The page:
"Is this unusual, or is this how these things usually go?"
I smiled in response to the lady's question as I packed up my stuff.
"I have never been to one of these before," I told her. "I just came to see what happens."
Less than a half-hour after it started, the Sacramento Area Council of Governments public hearing to discuss the SACOG TMP 2035 plan and its EIR was over. At issue was a plan that seeks to map the transportation future of a six county region and in the process allocate $42 billion over 28 years.
That $42 billion represents about $13,000 for every man, woman and child who is expected to be living in the region by 2035. (More than 3.2 million people are expected to call the region home in 2030.)
So, with that much at stake, it was just a little surprising that the SACOG board couldn't muster enough members to satisfy quorum requirements. Of course, since only four people signed up to speak to the board it probably was just as well.
SACOG is in the middle of its "comment" period for this plan. The comment period opened Nov. 5 and runs through Dec. 20. Considering what's at stake, it would seem prudent for more people to pay attention. You can find out more about this planning effort and what has been proposed at www.sacog.org/mtp/2035.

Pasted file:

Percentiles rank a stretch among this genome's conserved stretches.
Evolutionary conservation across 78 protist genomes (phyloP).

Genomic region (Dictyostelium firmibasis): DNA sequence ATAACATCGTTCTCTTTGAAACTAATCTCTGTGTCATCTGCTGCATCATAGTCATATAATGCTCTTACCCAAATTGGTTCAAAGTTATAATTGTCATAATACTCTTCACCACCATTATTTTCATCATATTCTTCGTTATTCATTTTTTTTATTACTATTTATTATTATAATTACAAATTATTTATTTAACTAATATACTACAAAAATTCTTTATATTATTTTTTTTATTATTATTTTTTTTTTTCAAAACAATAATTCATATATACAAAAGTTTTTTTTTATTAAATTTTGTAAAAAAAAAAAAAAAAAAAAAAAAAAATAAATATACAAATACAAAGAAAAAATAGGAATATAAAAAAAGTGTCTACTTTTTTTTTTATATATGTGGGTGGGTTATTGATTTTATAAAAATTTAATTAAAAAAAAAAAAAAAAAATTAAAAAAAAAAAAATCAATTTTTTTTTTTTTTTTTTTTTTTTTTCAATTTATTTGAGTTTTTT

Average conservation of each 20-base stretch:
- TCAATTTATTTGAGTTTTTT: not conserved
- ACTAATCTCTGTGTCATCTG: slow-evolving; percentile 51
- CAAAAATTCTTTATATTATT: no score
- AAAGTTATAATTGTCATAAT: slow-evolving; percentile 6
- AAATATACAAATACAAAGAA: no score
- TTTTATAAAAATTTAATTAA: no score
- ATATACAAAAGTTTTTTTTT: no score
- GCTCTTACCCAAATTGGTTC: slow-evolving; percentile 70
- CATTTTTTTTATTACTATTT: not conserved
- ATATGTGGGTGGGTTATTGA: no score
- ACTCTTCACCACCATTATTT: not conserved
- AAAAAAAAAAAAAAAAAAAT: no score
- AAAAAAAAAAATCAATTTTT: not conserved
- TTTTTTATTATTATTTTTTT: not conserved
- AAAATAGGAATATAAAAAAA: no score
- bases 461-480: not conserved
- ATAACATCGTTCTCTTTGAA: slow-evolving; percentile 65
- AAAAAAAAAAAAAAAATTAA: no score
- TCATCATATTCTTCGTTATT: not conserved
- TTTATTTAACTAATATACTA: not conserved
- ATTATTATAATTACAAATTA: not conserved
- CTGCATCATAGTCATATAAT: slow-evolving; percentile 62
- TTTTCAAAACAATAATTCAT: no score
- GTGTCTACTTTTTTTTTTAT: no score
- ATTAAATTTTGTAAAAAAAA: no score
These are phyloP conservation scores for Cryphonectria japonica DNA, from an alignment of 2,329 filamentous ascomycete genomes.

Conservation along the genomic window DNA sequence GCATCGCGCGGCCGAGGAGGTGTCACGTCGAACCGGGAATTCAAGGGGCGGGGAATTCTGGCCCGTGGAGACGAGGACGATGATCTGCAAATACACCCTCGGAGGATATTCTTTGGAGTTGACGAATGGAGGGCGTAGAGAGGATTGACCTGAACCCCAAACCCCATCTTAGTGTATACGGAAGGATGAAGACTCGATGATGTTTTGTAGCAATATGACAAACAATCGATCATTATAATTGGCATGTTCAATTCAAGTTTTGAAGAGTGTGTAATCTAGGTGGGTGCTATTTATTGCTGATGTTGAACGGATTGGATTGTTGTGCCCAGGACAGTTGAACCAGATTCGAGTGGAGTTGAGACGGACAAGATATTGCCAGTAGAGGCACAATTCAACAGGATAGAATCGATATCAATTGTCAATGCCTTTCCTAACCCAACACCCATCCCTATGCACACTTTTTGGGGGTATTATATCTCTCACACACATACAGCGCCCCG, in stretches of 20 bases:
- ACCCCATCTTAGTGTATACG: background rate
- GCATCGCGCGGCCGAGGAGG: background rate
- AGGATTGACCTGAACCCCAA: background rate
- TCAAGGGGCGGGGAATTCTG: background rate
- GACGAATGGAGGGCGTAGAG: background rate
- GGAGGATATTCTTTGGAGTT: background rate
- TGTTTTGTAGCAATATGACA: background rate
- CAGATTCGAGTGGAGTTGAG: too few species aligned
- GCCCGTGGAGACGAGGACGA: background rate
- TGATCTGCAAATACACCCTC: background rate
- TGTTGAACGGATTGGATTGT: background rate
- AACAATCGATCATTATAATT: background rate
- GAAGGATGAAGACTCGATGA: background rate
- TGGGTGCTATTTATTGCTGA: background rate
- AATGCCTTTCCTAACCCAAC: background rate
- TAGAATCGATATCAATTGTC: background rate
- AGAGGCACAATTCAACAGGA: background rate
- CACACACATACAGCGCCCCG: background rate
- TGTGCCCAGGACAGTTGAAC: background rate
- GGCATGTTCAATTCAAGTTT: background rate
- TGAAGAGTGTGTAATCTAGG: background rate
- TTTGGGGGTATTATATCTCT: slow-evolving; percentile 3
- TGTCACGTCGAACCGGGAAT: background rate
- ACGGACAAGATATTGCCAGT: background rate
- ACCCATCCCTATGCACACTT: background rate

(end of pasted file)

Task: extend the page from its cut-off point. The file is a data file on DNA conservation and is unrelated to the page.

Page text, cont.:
I had taken the bus from work to the meeting, and afterward I walked to J Street to wait for the next No. 30. Waiting with me was the lady who had asked me about the speedy meeting. In chatting with her, I learned that she had been afraid to ride buses until she took a class at Sacramento State on alternative modes of transportation. The class apparently included tips and tricks for riding buses. For instance, she learned it is faster to go downtown and then out again than it is to try to go across town.
The lady is still not at ease on the buses, especially at night. When the No. 30 finally arrived we boarded and she told the driver she wanted to get off at 29th Street.
This was one of the older buses where the driver has to call out the stops, and this was a driver who didn't feel that calling out the stops was necessary. I could see that with each passing stop, the lady was getting more nervous. Finally, she moved to the front of the bus and sat across from the driver.
"It's hard to see the intersections after it's dark," she told the driver. She then reminded him that she wanted to get off at 29th Street.
In the back of the bus, reading my book, I have never cared if the driver called out stops. Now I better understand why it is not just nice but necessary.
The driver stopped at the lady's stop. She thanked the driver and got off. I continued on to Sac State, where I waited for my connecting bus home.